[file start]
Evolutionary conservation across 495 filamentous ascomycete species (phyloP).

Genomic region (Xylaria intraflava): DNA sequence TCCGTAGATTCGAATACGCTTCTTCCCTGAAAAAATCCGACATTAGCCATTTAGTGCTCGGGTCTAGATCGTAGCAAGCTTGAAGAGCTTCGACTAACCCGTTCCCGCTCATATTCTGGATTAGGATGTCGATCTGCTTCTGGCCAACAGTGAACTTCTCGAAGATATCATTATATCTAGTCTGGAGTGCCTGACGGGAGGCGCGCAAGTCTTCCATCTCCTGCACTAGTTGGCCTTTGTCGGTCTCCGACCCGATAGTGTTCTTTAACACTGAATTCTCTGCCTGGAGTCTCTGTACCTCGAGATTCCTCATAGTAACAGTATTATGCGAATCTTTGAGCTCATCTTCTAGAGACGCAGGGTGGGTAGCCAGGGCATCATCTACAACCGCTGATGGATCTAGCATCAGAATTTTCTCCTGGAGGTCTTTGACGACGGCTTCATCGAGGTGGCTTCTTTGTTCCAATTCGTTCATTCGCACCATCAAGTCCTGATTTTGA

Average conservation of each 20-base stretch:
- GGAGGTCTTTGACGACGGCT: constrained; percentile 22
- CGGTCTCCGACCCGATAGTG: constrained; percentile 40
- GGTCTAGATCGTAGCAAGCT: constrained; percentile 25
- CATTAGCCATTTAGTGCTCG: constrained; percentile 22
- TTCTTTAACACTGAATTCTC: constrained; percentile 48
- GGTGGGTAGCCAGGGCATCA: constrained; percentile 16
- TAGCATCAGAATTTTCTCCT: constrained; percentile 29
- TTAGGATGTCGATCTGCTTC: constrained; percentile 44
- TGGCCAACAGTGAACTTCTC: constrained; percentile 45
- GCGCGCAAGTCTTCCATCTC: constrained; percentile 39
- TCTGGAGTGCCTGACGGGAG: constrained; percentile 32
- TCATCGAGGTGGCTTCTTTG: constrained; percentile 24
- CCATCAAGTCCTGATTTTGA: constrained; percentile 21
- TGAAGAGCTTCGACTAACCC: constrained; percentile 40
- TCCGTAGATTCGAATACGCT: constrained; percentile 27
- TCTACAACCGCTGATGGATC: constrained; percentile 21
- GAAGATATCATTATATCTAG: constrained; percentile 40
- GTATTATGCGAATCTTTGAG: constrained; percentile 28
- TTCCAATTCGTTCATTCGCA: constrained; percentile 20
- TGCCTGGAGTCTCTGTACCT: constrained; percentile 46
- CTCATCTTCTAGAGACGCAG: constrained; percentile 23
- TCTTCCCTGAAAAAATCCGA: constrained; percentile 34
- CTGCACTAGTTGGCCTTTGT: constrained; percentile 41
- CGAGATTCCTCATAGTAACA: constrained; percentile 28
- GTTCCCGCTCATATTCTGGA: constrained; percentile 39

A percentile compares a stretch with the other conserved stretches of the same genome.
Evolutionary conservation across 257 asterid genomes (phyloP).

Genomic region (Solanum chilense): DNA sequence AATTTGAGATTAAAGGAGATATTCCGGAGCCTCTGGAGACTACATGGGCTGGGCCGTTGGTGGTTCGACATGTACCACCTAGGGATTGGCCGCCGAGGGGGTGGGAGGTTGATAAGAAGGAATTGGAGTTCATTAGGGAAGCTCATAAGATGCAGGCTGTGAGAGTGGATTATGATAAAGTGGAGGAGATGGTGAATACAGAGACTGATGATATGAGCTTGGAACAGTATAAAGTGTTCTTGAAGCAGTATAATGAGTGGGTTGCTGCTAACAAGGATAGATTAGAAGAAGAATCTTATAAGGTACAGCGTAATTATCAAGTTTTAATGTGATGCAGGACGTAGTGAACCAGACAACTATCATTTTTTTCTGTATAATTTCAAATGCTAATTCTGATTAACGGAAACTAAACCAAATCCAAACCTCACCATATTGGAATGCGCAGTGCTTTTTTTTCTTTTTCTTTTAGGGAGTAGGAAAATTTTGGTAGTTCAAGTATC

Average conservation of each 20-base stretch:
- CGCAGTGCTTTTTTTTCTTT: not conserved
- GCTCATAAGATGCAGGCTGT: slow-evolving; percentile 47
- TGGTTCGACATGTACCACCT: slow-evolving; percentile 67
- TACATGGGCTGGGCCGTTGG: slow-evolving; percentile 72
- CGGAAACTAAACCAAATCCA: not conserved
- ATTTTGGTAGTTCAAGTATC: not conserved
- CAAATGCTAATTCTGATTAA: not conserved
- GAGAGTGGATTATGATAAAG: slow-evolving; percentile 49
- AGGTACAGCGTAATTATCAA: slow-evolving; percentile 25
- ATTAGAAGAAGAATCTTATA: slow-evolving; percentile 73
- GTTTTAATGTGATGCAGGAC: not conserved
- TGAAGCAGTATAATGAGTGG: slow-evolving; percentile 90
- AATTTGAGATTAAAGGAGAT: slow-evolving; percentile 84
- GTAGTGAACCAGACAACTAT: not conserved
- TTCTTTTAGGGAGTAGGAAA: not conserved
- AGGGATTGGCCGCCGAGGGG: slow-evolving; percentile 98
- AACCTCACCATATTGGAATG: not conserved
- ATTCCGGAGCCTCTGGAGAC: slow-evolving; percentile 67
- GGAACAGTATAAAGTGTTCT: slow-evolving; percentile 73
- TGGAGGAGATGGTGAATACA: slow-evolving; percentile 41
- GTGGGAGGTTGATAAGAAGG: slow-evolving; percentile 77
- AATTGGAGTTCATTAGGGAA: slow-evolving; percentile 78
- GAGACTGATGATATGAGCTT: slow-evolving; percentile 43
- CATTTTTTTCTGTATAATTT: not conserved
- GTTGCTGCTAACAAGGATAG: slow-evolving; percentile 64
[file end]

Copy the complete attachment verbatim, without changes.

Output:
Evolutionary conservation across 495 filamentous ascomycete species (phyloP).

Genomic region (Xylaria intraflava): DNA sequence TCCGTAGATTCGAATACGCTTCTTCCCTGAAAAAATCCGACATTAGCCATTTAGTGCTCGGGTCTAGATCGTAGCAAGCTTGAAGAGCTTCGACTAACCCGTTCCCGCTCATATTCTGGATTAGGATGTCGATCTGCTTCTGGCCAACAGTGAACTTCTCGAAGATATCATTATATCTAGTCTGGAGTGCCTGACGGGAGGCGCGCAAGTCTTCCATCTCCTGCACTAGTTGGCCTTTGTCGGTCTCCGACCCGATAGTGTTCTTTAACACTGAATTCTCTGCCTGGAGTCTCTGTACCTCGAGATTCCTCATAGTAACAGTATTATGCGAATCTTTGAGCTCATCTTCTAGAGACGCAGGGTGGGTAGCCAGGGCATCATCTACAACCGCTGATGGATCTAGCATCAGAATTTTCTCCTGGAGGTCTTTGACGACGGCTTCATCGAGGTGGCTTCTTTGTTCCAATTCGTTCATTCGCACCATCAAGTCCTGATTTTGA

Average conservation of each 20-base stretch:
- GGAGGTCTTTGACGACGGCT: constrained; percentile 22
- CGGTCTCCGACCCGATAGTG: constrained; percentile 40
- GGTCTAGATCGTAGCAAGCT: constrained; percentile 25
- CATTAGCCATTTAGTGCTCG: constrained; percentile 22
- TTCTTTAACACTGAATTCTC: constrained; percentile 48
- GGTGGGTAGCCAGGGCATCA: constrained; percentile 16
- TAGCATCAGAATTTTCTCCT: constrained; percentile 29
- TTAGGATGTCGATCTGCTTC: constrained; percentile 44
- TGGCCAACAGTGAACTTCTC: constrained; percentile 45
- GCGCGCAAGTCTTCCATCTC: constrained; percentile 39
- TCTGGAGTGCCTGACGGGAG: constrained; percentile 32
- TCATCGAGGTGGCTTCTTTG: constrained; percentile 24
- CCATCAAGTCCTGATTTTGA: constrained; percentile 21
- TGAAGAGCTTCGACTAACCC: constrained; percentile 40
- TCCGTAGATTCGAATACGCT: constrained; percentile 27
- TCTACAACCGCTGATGGATC: constrained; percentile 21
- GAAGATATCATTATATCTAG: constrained; percentile 40
- GTATTATGCGAATCTTTGAG: constrained; percentile 28
- TTCCAATTCGTTCATTCGCA: constrained; percentile 20
- TGCCTGGAGTCTCTGTACCT: constrained; percentile 46
- CTCATCTTCTAGAGACGCAG: constrained; percentile 23
- TCTTCCCTGAAAAAATCCGA: constrained; percentile 34
- CTGCACTAGTTGGCCTTTGT: constrained; percentile 41
- CGAGATTCCTCATAGTAACA: constrained; percentile 28
- GTTCCCGCTCATATTCTGGA: constrained; percentile 39

A percentile compares a stretch with the other conserved stretches of the same genome.
Evolutionary conservation across 257 asterid genomes (phyloP).

Genomic region (Solanum chilense): DNA sequence AATTTGAGATTAAAGGAGATATTCCGGAGCCTCTGGAGACTACATGGGCTGGGCCGTTGGTGGTTCGACATGTACCACCTAGGGATTGGCCGCCGAGGGGGTGGGAGGTTGATAAGAAGGAATTGGAGTTCATTAGGGAAGCTCATAAGATGCAGGCTGTGAGAGTGGATTATGATAAAGTGGAGGAGATGGTGAATACAGAGACTGATGATATGAGCTTGGAACAGTATAAAGTGTTCTTGAAGCAGTATAATGAGTGGGTTGCTGCTAACAAGGATAGATTAGAAGAAGAATCTTATAAGGTACAGCGTAATTATCAAGTTTTAATGTGATGCAGGACGTAGTGAACCAGACAACTATCATTTTTTTCTGTATAATTTCAAATGCTAATTCTGATTAACGGAAACTAAACCAAATCCAAACCTCACCATATTGGAATGCGCAGTGCTTTTTTTTCTTTTTCTTTTAGGGAGTAGGAAAATTTTGGTAGTTCAAGTATC

Average conservation of each 20-base stretch:
- CGCAGTGCTTTTTTTTCTTT: not conserved
- GCTCATAAGATGCAGGCTGT: slow-evolving; percentile 47
- TGGTTCGACATGTACCACCT: slow-evolving; percentile 67
- TACATGGGCTGGGCCGTTGG: slow-evolving; percentile 72
- CGGAAACTAAACCAAATCCA: not conserved
- ATTTTGGTAGTTCAAGTATC: not conserved
- CAAATGCTAATTCTGATTAA: not conserved
- GAGAGTGGATTATGATAAAG: slow-evolving; percentile 49
- AGGTACAGCGTAATTATCAA: slow-evolving; percentile 25
- ATTAGAAGAAGAATCTTATA: slow-evolving; percentile 73
- GTTTTAATGTGATGCAGGAC: not conserved
- TGAAGCAGTATAATGAGTGG: slow-evolving; percentile 90
- AATTTGAGATTAAAGGAGAT: slow-evolving; percentile 84
- GTAGTGAACCAGACAACTAT: not conserved
- TTCTTTTAGGGAGTAGGAAA: not conserved
- AGGGATTGGCCGCCGAGGGG: slow-evolving; percentile 98
- AACCTCACCATATTGGAATG: not conserved
- ATTCCGGAGCCTCTGGAGAC: slow-evolving; percentile 67
- GGAACAGTATAAAGTGTTCT: slow-evolving; percentile 73
- TGGAGGAGATGGTGAATACA: slow-evolving; percentile 41
- GTGGGAGGTTGATAAGAAGG: slow-evolving; percentile 77
- AATTGGAGTTCATTAGGGAA: slow-evolving; percentile 78
- GAGACTGATGATATGAGCTT: slow-evolving; percentile 43
- CATTTTTTTCTGTATAATTT: not conserved
- GTTGCTGCTAACAAGGATAG: slow-evolving; percentile 64